Former Liberian warlord and president, Charles Taylor has been put in a cell at the war crimes court in Sierra Leone, ending a whirlwind day since his capture in Nigeria.
Taylor spent his first night in the cell that has been awaiting him at the U.N.-backed war crimes court in Sierra Leone's capital, Freetown.
He faces 11 counts of war crimes and crimes against humanity, including using child soldiers during Sierra Leone's 10-year civil war which ended in 2002.
Harpinder Adhwal, the special assistant to the court's prosecutor, previously told VOA her team is ready to get to work.
"We're delighted, we're absolutely delighted at the prospect of finally being able to receive him and to continue with his case," she said.
The court is under the protection of several hundred United Nations peacekeepers, left behind from the large Sierra Leone peacekeeping mission.
Taylor arrived in Freetown Wednesday evening, after spending one hour in Monrovia, where he was flown from Nigeria. He was captured by Nigerian police near the Cameroon border.
Small groups gathered into the night in Monrovia to discuss the sudden events, with most happy Taylor had been immediately taken to Sierra Leone.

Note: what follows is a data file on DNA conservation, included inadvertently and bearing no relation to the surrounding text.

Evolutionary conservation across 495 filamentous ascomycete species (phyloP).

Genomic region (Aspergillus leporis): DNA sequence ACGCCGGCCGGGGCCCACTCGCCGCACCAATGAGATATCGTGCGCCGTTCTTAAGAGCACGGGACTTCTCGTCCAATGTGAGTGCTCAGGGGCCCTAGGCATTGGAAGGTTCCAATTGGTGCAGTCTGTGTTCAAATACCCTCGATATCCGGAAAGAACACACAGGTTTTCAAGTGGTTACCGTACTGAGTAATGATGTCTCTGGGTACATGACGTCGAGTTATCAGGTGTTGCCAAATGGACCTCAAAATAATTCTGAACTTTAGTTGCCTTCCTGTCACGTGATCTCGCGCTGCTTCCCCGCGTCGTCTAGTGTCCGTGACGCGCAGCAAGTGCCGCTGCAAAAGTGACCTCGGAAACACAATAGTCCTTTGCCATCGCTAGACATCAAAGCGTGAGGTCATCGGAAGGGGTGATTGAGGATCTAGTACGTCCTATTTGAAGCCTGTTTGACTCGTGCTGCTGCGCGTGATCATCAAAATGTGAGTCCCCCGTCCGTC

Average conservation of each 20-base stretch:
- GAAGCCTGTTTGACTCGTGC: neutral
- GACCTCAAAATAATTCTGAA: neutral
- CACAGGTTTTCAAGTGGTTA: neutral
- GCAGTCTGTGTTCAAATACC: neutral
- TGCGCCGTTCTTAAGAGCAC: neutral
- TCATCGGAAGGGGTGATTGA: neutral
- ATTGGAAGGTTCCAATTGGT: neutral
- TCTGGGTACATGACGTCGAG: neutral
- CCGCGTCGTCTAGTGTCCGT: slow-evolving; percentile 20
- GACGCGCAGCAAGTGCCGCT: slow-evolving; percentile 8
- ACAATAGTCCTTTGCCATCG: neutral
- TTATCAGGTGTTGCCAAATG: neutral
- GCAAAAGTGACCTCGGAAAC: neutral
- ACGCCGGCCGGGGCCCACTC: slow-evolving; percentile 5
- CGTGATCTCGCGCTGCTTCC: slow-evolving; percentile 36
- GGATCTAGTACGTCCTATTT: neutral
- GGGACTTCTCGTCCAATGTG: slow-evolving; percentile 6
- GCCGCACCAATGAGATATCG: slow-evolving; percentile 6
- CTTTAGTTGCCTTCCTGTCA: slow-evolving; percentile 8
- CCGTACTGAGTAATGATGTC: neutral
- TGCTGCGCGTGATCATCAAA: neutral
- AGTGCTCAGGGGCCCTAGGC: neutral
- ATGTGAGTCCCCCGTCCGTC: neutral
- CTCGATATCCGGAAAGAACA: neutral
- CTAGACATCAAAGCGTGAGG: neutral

He has been accused of spreading instability throughout West Africa, including during his rise to power in Liberia, by trading weapons for resources. Nigeria had given him asylum in late 2003 to end Liberia's own civil war.
But after Liberia requested his handover, Taylor went missing earlier this week.
His brief disappearance had worried human rights activists who say Taylor's trial is needed to end the climate of impunity in West Africa.
There is a possibility Taylor will not be long in Sierra Leone. President Bush has suggested he might be moved to another country, most likely the Netherlands. State Department spokesman Sean McCormack has said discussions are under way on a possible change of venue, saying the goal is to find a location that could handle a trial of this magnitude. However, McCormack emphasized jurisdiction would remain with the Freetown tribunal, which would simply try the case at a different site.